Colleges are a business and you are the client. So, why aren’t you shopping around for the best deal?
Let’s look at it like buying a car. Tesla, the Ivy League of vehicles, does not negotiate on pricing. For the rest of us who can’t afford a Tesla, there are Fords, Chevrolets, and Kias. Since they all have the same basic functions, they level the playing field, so you can shop around.
That’s the college process. Apply to at least 20 colleges (max out your Common Application please), then pick and choose from your list of acceptances.
I like to tell my clients that they should first look at the numbers, and then consider their feelings about a previous visit. Then I urge them to think once again about their pocketbooks.
Most families fail to do one thing that could save them thousands: negotiate the product. Your first financial aid award letter is a starting offer. Save your money. Unless you are getting into an Ivy League school, always negotiate with your colleges.
And, like a used car, negotiate for the best price you can get. This is what I wish I knew when I was 17 and not looking at the price tag to attend my prestigious private college. Now I want to share it with you.
I’ve built a business on helping students and families avoid this crushing debt that can drag down your finances for decades—and I want to share it with everyone.
Test drive your colleges. Sure, you might love the feeling of the full priced Ferrari, but you know the practical economic choice is a Ford. Choose your college in the same way.
4 Hot Tips to Avoid College Debt
Tip 1: Give yourself options—a lot of them.
The more colleges you apply to, the more options you’ll have. It’s that simple. (If you were shopping around for a car, you’d want a lot on the larger side, right?) In my experience working with thousands of students, I recommend applying to 20-30 colleges—not the traditional 10 your high school counselor advises you to.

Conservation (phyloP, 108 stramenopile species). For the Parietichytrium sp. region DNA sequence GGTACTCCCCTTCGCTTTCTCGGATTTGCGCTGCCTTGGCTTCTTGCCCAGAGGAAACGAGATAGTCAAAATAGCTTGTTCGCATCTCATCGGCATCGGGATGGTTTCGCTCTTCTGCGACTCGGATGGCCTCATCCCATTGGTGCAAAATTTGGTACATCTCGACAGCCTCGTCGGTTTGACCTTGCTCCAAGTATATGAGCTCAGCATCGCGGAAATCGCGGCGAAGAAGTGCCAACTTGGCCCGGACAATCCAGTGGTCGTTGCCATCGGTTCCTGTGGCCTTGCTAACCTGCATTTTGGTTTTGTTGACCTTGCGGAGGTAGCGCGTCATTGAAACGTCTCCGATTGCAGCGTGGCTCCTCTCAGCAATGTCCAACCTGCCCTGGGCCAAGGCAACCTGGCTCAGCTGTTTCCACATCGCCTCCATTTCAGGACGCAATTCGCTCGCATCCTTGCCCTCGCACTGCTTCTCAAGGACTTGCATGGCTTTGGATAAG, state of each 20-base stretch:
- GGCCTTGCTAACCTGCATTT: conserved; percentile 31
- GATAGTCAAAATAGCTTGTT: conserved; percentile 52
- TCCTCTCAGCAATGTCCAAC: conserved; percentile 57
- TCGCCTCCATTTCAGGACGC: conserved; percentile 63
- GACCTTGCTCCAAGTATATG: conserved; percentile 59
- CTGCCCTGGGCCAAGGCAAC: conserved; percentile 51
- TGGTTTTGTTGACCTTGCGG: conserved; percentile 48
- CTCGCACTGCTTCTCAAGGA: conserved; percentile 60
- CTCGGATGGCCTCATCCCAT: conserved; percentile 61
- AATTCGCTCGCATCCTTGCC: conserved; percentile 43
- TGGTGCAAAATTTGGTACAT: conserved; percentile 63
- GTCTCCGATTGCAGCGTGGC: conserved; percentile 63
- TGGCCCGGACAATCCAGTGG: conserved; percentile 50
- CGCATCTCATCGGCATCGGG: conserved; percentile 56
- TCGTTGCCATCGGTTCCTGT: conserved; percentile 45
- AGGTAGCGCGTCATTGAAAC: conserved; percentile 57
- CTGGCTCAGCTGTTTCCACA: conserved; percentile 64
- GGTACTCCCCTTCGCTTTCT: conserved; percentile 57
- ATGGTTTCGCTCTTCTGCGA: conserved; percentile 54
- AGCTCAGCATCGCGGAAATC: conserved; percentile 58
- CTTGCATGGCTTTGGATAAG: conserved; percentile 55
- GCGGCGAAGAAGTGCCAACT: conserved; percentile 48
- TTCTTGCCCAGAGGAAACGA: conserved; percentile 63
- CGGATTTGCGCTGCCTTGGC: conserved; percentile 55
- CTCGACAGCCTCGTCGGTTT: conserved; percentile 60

Tip 2: Apply to as many Early Action as you can.
You are eligible for up to 50% more financial aid when you do. Better yet, apply to one Early Decision as well. Colleges have the most money until March. So the earlier you apply, the more funding they have to provide if you are accepted. Early Action and Early Decision applicants are eligible for merit-based awards in addition to regular financial aid. Translation: You worked your butt off for good grades, so get that money because of it.
Tip 3: Don’t present bad credit to the sales office.
Bring your best application to the colleges. In the fall, when you kick off junior year, take the SAT and ACT every single time it’s offered. The more you take the test, the more your scores go up. I promise. Colleges have a limited amount of financial aid, so they are shopping for students’ worth just like you are shopping for colleges’ worth. So present yourself well and produce top grades, and stack your schedule with AP and Honors courses. Bring your best or go home.
Tip 4: Go to the top of the financial aid office and build a relationship with them.
Ask for more consideration on their aid. Explain you received a better offer from _____ college... and could they match it? Like you negotiate offers from other car salespeople, negotiate your financial aid offer. Do this until March, because after that it’s a bit too late. Colleges are out of money.
Try out these tips. I hope they help. Our counselors have been doing this for over 10 years with 8,000 kids across New York City. And we just started doing this on Facetime for families across America.
Check us out at www.collegeconfident.org
Stay tuned for more tips in our next article.